William Wynn moved to the Red River area of the Arkansas Territory around 1835. Wynn eventually owned thousands of acres of land on both sides of the Red River, as well as almost 100 slaves. It appears that at least some of this land was purchased for speculation. Garland was at the proposed crossing of the Red River by the Mississippi, Ouachita, and Red River Railroad, which was never constructed, and Wynn placed the house along the major road of the day.
The house was constructed circa 1844. The house is wood framed on a brick foundation and faces south. The central portion of the house has a gable roof and a two-story portico with columns. Two single-story sections extend to the east and west of the central portion, connecting two additional single-story structures that are parallel to the central portion. The layout of the house gives it a modified “E” shape. The central and western section each have one chimney on the rear, and the eastern section has an interior chimney. A balcony is accessible from the second story in the central portion. The door to the balcony features half-sidelights with decorative wood panels.
The interior of the house includes wood-paneled pocket doors at the entrance to the parlor in the central portion of the house. A number of sash windows are placed throughout the house, with varying numbers of panes. Windows in the west connecting section contain louvers. The lintels above the doors are notable for the soffits identical to those found at the Parthenon.
Wynn died in 1853, and his property was split between his children. His son Robert received the house and the land on the west bank of the Red River, while his daughter Martha Wynn Worsham received the land on the east bank. A widow, Martha had returned to Arkansas with her three children. The house received an addition around 1860 when an out building used as the kitchen was moved and added to the rear of the eastern connector. Robert Wynn died in 1870, followed by his wife, Sarah Kinsworthy Wynn, the next year. The couple had two daughters, and the daughters’ uncle, R. H. Kinsworthy, hired a manager to operate the farm.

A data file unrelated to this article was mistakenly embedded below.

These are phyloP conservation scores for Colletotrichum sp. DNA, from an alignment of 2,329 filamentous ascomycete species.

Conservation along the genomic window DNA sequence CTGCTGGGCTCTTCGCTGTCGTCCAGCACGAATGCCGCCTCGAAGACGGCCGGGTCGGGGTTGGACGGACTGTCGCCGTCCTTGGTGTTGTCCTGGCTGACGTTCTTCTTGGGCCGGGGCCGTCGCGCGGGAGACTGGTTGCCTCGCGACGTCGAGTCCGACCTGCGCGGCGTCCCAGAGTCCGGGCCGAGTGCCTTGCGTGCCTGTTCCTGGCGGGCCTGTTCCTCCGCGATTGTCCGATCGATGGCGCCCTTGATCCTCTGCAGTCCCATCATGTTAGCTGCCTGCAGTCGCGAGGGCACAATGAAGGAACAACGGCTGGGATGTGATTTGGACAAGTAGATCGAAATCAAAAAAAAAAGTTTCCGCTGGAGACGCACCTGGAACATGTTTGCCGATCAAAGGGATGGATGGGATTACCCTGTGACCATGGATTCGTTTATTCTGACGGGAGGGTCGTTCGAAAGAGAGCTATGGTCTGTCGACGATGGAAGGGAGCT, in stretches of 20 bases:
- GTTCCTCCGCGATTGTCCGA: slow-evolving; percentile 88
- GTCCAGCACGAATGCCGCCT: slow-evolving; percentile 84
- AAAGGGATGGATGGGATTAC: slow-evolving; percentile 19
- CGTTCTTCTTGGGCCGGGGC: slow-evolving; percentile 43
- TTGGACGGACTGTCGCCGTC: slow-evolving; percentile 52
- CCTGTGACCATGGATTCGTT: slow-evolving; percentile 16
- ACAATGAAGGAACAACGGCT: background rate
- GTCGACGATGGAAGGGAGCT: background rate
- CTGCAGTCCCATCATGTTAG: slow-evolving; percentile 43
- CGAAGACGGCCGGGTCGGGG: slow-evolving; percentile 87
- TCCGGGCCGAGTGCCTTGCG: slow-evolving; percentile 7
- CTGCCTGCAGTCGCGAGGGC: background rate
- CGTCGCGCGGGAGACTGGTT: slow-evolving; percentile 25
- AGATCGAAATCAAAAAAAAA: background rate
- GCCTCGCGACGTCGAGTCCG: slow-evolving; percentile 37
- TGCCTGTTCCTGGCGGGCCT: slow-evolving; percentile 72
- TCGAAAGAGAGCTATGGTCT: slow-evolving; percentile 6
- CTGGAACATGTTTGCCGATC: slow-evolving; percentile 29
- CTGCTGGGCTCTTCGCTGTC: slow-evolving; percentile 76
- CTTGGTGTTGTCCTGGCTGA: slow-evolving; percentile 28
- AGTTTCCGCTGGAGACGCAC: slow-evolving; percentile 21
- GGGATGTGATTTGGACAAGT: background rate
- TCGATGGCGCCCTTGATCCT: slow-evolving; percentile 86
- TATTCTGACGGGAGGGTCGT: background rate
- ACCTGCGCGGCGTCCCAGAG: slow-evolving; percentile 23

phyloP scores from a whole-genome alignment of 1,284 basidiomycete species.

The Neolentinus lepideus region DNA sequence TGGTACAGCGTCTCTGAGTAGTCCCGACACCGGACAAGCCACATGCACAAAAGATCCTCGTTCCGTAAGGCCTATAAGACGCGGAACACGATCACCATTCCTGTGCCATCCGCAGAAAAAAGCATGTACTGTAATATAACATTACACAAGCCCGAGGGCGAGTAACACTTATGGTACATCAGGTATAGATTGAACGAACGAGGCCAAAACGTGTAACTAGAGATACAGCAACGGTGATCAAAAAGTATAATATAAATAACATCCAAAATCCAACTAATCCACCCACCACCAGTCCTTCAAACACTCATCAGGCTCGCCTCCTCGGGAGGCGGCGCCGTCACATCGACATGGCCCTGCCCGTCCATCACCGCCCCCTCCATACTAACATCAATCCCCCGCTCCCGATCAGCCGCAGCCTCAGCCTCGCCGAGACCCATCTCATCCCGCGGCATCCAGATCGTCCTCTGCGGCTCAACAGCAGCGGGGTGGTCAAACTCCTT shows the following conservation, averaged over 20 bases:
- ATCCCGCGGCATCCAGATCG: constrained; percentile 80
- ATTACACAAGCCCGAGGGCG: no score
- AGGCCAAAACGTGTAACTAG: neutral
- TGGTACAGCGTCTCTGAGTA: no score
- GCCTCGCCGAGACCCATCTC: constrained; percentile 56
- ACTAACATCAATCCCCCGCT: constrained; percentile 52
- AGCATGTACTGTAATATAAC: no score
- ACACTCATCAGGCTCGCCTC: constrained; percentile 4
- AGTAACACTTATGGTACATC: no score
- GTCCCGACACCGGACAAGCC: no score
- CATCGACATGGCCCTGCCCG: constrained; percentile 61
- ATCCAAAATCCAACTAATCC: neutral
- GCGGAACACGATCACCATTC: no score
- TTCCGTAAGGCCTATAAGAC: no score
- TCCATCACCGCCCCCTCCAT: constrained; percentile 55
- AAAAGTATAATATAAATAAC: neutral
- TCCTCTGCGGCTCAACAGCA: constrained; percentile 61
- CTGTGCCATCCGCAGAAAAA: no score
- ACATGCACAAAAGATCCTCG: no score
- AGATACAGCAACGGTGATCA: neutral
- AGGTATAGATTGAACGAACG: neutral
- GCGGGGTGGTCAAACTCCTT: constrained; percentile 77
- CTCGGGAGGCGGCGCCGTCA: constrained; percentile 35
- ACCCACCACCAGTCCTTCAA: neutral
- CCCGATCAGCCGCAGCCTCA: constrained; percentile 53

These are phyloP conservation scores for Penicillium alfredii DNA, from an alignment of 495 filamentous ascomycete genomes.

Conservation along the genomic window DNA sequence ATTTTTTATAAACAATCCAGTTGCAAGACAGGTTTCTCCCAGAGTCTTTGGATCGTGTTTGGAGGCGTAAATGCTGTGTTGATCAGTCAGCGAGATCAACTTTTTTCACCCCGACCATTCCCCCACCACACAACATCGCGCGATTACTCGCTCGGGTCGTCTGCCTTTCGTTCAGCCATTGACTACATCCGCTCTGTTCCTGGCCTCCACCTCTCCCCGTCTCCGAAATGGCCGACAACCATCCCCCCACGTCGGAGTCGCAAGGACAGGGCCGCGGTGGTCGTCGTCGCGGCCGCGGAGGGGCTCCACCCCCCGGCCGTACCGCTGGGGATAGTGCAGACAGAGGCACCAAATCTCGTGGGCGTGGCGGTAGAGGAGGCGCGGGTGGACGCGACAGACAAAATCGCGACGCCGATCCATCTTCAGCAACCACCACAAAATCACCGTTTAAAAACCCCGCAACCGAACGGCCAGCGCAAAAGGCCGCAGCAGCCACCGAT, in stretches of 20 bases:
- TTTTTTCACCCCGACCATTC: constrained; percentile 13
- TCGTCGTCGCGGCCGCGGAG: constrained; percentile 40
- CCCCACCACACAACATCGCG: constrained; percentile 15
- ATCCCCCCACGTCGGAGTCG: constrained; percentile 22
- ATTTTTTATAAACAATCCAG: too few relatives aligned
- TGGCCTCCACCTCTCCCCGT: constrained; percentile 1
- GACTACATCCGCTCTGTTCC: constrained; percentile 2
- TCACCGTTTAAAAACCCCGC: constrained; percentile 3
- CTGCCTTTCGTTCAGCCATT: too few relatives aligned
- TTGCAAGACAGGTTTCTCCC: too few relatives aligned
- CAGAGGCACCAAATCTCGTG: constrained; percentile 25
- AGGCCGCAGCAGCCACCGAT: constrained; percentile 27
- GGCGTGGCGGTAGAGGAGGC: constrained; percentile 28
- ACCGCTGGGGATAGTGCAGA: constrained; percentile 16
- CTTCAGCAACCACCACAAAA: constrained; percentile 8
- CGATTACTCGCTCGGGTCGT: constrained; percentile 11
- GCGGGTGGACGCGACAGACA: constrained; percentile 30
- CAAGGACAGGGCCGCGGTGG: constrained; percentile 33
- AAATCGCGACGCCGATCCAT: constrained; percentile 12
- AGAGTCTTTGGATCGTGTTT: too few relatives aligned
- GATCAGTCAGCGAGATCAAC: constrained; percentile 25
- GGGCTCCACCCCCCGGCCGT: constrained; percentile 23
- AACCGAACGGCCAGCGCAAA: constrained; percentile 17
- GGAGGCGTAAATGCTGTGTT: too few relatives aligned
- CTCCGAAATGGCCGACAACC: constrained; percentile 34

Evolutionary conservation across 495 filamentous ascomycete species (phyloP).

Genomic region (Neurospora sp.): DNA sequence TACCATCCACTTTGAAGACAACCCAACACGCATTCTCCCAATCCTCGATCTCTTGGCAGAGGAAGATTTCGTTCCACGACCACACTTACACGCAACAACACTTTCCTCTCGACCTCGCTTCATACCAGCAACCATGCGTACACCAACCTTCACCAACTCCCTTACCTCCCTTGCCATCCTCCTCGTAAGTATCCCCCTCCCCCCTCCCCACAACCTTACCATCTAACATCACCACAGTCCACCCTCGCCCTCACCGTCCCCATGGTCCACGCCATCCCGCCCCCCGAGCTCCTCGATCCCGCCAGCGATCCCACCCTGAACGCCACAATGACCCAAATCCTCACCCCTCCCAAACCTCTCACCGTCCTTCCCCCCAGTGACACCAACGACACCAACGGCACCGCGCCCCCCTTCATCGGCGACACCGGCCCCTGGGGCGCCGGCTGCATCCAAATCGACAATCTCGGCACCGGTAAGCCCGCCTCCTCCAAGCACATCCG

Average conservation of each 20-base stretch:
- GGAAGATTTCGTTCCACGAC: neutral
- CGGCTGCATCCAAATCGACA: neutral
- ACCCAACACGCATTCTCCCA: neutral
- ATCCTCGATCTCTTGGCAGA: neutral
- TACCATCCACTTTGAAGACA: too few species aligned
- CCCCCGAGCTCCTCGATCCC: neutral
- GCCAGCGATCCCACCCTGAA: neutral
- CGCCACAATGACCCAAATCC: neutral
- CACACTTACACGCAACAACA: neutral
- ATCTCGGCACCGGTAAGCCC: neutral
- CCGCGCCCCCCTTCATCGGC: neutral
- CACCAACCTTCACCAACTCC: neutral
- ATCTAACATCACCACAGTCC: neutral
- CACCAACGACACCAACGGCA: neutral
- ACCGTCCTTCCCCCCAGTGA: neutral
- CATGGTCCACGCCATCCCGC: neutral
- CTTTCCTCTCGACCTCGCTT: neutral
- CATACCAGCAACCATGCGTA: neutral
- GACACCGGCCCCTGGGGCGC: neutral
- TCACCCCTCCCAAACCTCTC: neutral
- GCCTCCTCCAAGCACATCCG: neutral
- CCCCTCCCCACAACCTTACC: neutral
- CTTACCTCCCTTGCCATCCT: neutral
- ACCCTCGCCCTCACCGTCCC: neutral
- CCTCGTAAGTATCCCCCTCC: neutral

Both daughters died without heirs, and the farm contract was bought out by E. W. Frost around 1880. The farm was renamed Plantation Pearl Farm, and Harry Price was hired to manage it in 1915. After Frost’s death in 1926, his family lost the farm due to back taxes. Price continued to manage the farm, which was bought by the Bonham family in 1930. Demi Bonham, daughter of the new owners, married Earl Price, the son of Harry Price. The couple was given the farm and house as a wedding gift, adding their name to the home. The house was donated to the Pioneer Washington Restoration Foundation in 1991 but was determined to be too large to move to Washington (Hempstead County). The foundation sold the house in 1992 to private owners, who sold the house again in 2011. It was added to the National Register of Historic Places on January 23, 1992. As of 2019, the house is privately owned.
For additional information:
Story, Kenneth. “Wynn-Price House.” National Register of Historic Places nomination form. December 3, 1991. On file at Arkansas Historic Preservation Program, Little Rock, Arkansas. Online at http://www.arkansaspreservation.com/National-Register-Listings/PDF/MI0009.nr.pdf (accessed July 25, 2019).
Henderson State University
No comments on this entry yet.
"*" indicates required fields